Food Prices Make Biggest Jump in 36 Years

CHICAGO -- Wholesale food prices spiked 3.9 percent in February from January, the biggest jump in 36 years, the Chicago Sun-Times reported, citing the U.S. Labor Department.

Most of the increase was because of a sharp rise in vegetable costs, although meat and dairy prices also jumped. Harsh winter freezes in Florida, Texas and other Southern states damaged crops, driving up vegetable prices. Meanwhile global prices for corn, wheat and soybeans have risen sharply in the past year. That has raised the price of animal feed, pushing up the cost of eggs, beef and milk at the wholesale and consumer level, according to the report.

Corn prices are up 59.4 percent from last year. Wheat is up 81 percent, and soybeans are up 29 percent, said Ephraim Leibtag, deputy director for research at the U.S. Department of Agriculture's Economic Research Service.

The USDA forecast projects consumer food prices will rise 3 to 4 percent this year.

The wholesale price report comes ahead of a Labor Department report on consumer prices, due out today, forecast to show overall prices rising 0.4 percent in February. The January report showed sharply higher year-over-year price increases for several foods, including citrus fruit, up 10.6 percent; pork, up 9.9 percent; ground beef, up 9.9 percent; coffee, up 4.9 percent and potatoes, up 5.9 percent.

Those increases preceded the recent run-up in oil prices that drove gas prices higher amid unrest in Egypt and Libya. The higher energy costs will also affect grocery prices, Leibtag said.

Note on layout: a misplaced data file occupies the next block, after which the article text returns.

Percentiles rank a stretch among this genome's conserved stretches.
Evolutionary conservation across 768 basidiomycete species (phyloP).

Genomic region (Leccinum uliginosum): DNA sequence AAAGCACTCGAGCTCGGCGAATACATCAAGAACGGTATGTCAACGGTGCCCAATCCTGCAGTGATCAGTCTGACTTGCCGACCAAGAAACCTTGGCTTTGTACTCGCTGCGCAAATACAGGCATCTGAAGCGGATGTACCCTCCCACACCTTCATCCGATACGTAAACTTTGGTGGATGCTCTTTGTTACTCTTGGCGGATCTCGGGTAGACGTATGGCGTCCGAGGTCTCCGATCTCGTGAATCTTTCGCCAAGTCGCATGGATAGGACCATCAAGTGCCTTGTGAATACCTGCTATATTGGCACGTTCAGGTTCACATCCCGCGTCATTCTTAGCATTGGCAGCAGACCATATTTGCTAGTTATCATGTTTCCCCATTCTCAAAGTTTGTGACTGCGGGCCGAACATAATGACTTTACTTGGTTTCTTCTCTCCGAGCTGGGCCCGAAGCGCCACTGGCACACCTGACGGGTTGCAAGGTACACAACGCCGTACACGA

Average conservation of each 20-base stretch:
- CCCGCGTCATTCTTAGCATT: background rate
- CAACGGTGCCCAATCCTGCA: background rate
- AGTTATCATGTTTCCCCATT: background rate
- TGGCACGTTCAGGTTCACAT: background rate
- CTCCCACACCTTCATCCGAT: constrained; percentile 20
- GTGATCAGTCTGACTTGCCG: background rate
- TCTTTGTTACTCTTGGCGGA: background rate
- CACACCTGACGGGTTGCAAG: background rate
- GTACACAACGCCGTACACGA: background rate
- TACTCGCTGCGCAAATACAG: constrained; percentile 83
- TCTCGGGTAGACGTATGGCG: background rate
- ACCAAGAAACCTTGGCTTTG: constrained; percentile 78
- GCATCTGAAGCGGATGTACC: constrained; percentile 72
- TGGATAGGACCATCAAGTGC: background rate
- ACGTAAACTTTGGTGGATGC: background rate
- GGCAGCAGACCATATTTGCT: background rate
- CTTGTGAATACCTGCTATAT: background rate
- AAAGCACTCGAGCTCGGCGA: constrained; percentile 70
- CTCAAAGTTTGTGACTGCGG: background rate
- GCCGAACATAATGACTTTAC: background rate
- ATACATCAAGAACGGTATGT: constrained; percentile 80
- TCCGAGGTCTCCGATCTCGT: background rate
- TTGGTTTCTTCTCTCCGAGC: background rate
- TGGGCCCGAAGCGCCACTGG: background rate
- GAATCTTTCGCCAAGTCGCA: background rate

"We have seen higher oil prices. Not all of that has come through yet. There's still more to come," Leibtag said of grocery price increases.

Brian Todd, president of the nonprofit Food Institute, told the newspaper that whether the higher gas prices will translate into even higher grocery prices for consumers will depend on how long the spike in gas prices lasts. Retailers have focused on cost-cutting and are concerned about passing price increases on to consumers, he noted.

"They are very cognizant of the fact that consumers are very budget conscious and they have many options to take their business to alternative retailers -- their competitors," he said. "That plays a major role in them holding increases to a minimum level or not passing them on at all."

Still, the higher wholesale prices are bringing visible changes. Wendy's, which is paying higher prices for tomatoes, now puts them on hamburgers only by request. Starbucks and Dunkin' Donuts have raised prices because they're paying more for coffee beans, the report said.


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